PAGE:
As I land on the island of San Christobal from my airplane flight and look around, I see wildlife everywhere. Male Frigates puff their read chests to attract females. I spot a few surrounded by females. Although there are many animals that live in the islands, I will be spending most of my trip in the water.
From there, I will take a boat ride to the South Plaza Island. My tour guide, Corji, points out the Blue-Footed Boobie Birds on the Beach as we walk along the shore. We pass some marine iguanas, and Corji tells me that they squirt salt water out of their nostrils! I didn't believe it until I saw it. She also tells me that Ecuador owned the Galapagos since 1832. Rich in plant and animal life, tourist visit every year.
The next day, we took the boat to the Gordon Rocks. While I look around from the boat, Corji tells me about them. "The Gordon Rocks are the remains of an extinct volcano. We are just north of the Plaza Islands. Where the caldera drops into the abyss, hammerheads, eagle rays, whitetip sharks, schools of fish, and marine turtles thrive." I spot a few dolphins also, swimming along with us,
I traveled to Bartolome Island to snorkel along the coast. Corji, who lived there, agreed to join me. Millions of silvery salena swam by us, attracting penguins, who joined us about a minute later. After snorkeling, Corji tells me about the last turtle on Pinta Island, nicknamed Lonesome George. "Scientists are still trying to find a mate for him. If he dies, then the turtles in Pinta Island will go extinct!"
My last destination is Darwin Island, where I will be scuba diving. Corji tells me that the island is off limits to humans, but many divers go there every year. She points out the Darwin Arch, a landform in the shape of an arch made by weathering and erosion. We meet hammerheads and fish, and the coral foundation looks pretty!
I wished that I have gone to all 19 islands, but I have to go to my next destination.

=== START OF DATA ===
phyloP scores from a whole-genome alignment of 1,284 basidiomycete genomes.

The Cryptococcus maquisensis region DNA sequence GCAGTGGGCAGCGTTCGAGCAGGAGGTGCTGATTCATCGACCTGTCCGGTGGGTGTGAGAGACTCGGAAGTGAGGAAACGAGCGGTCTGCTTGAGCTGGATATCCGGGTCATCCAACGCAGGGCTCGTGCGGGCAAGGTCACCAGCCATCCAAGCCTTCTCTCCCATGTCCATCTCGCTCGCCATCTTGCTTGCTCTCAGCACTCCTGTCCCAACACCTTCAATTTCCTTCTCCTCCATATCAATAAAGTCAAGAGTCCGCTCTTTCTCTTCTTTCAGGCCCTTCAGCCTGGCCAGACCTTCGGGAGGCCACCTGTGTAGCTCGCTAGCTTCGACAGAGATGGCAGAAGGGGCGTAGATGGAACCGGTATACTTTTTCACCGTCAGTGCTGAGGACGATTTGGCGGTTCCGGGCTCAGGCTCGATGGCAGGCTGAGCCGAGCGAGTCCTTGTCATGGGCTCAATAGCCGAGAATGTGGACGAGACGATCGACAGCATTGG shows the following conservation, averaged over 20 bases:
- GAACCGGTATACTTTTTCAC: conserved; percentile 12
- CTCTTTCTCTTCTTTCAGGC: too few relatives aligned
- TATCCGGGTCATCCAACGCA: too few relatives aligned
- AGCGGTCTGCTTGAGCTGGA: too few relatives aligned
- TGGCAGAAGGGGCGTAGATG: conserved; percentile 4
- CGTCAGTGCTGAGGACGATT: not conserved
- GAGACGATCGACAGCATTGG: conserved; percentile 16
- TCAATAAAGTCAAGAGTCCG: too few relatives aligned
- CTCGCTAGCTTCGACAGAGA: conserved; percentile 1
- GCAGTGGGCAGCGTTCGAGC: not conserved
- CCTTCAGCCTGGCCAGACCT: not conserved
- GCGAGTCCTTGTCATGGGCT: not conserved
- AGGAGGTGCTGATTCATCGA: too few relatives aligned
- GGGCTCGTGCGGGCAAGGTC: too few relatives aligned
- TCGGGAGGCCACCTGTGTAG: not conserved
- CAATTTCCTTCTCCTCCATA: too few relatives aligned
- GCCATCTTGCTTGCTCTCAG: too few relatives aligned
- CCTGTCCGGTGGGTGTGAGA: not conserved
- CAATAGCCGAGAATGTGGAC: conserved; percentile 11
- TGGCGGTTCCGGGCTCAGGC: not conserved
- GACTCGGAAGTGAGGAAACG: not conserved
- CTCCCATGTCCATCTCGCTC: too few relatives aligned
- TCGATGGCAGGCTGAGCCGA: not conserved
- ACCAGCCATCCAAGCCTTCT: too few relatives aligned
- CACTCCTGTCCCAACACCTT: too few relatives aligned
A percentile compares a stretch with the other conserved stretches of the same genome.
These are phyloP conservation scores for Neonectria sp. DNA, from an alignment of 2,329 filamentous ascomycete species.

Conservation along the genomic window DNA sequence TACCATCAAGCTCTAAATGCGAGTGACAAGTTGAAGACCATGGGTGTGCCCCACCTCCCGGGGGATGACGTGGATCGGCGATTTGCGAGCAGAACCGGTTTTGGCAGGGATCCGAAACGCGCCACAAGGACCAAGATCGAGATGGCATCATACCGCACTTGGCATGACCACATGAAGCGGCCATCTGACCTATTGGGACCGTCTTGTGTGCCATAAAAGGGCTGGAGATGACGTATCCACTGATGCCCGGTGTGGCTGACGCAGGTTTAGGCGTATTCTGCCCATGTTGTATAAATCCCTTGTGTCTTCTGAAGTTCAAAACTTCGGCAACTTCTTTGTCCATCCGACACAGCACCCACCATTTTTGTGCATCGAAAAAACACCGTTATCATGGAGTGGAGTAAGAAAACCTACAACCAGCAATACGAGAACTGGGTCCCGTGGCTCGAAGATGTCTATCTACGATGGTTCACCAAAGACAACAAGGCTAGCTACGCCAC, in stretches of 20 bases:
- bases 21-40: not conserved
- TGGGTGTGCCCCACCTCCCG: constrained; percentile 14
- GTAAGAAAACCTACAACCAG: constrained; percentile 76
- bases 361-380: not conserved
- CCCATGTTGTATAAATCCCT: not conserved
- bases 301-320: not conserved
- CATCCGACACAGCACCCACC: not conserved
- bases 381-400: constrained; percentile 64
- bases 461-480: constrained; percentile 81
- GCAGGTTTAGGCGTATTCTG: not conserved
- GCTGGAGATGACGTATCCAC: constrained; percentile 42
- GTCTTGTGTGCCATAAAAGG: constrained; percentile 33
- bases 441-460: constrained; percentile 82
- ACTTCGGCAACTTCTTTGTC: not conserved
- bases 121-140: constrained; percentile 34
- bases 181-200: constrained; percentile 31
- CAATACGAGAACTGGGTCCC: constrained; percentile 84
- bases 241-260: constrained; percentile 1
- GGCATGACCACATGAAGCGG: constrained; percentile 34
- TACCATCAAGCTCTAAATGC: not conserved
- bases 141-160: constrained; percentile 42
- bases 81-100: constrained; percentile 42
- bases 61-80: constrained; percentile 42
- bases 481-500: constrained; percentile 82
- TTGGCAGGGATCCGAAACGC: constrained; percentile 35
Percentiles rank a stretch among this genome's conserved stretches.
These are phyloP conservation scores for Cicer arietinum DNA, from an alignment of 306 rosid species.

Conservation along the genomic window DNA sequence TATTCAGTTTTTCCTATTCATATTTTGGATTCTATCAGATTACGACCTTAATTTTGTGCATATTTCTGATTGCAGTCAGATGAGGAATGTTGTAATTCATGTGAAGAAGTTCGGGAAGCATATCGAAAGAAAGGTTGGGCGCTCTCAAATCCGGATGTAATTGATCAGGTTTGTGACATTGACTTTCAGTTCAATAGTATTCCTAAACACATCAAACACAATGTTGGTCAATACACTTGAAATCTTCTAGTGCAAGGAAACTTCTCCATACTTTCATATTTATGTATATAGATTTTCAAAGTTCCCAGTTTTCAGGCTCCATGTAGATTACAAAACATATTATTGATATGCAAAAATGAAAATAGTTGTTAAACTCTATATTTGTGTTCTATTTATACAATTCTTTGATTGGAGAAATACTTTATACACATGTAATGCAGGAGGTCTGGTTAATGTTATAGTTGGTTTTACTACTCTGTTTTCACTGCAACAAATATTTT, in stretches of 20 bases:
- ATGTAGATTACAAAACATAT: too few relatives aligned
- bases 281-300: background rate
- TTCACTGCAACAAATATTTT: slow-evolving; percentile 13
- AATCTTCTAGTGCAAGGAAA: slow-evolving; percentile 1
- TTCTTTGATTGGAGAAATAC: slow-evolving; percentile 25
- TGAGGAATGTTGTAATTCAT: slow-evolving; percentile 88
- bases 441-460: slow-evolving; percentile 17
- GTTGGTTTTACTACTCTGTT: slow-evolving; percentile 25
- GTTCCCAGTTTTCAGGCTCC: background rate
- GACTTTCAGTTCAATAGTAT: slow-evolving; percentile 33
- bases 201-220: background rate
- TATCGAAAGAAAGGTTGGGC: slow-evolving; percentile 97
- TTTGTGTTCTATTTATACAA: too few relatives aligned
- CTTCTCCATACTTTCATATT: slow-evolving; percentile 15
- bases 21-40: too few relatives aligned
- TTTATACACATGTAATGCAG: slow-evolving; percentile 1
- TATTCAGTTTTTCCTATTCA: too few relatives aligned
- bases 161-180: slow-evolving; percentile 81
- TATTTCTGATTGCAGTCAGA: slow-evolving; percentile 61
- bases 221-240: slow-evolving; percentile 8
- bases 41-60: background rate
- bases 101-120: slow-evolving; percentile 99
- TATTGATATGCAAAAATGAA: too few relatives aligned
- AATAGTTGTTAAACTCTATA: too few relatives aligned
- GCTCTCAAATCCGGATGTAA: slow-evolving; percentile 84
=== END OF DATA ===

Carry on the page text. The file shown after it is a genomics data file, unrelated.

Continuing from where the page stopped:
Good thing I brought my waterproof camera! I took this picture right before heading to Darwin Island.
Corji points out the Darwin Arch, and I magnify the camera to capture it.
Rio's Economy (Rio's Poverty)
Today, I went to Rio, Brazil to discuss the issue of Favelas. I should be on vacation, but this is important, so I came to talk about it with Brazil's president, Mrs. Dilma Rouseff.
"Rio is a very lovely place, and is hosting the 2016 Olympics, but your homemade shacks, the favelas, may ruin the image of the city. Are you going to do anything to stop the rates?"
"Yes," she nodded. "Efforts have been made in the past, but the number of them keeps growing." The president looked grim, but kept talking. "The first one appeared about 100 years ago, and since then, well now there are more than 600 favelas, housing 1/5 of Rio's population."
I was surprised. "Where do they thrive?" I asked.
"They are usually in a third-party location, and they are illegal."
I wanted to keep quiet, but I told her what I knew. "I heard that a recent campaign has been threatening the existence of favelas. What do you know about this?"
"Officials cite a variety of reasons to remove the favelas, including environmental protection, land ownership distributes, and concerns over safety of those living in hilltop favelas. But the truth is, they just don't want the poor living so close to them. Thank you for joining me today."
(recorded and edited)
The poor live so close to the rich!
President of Brazil
The President of Brazil welcomes me.
This is it's appearance from the outside. Many people don't know about that 1/5 living in favelas.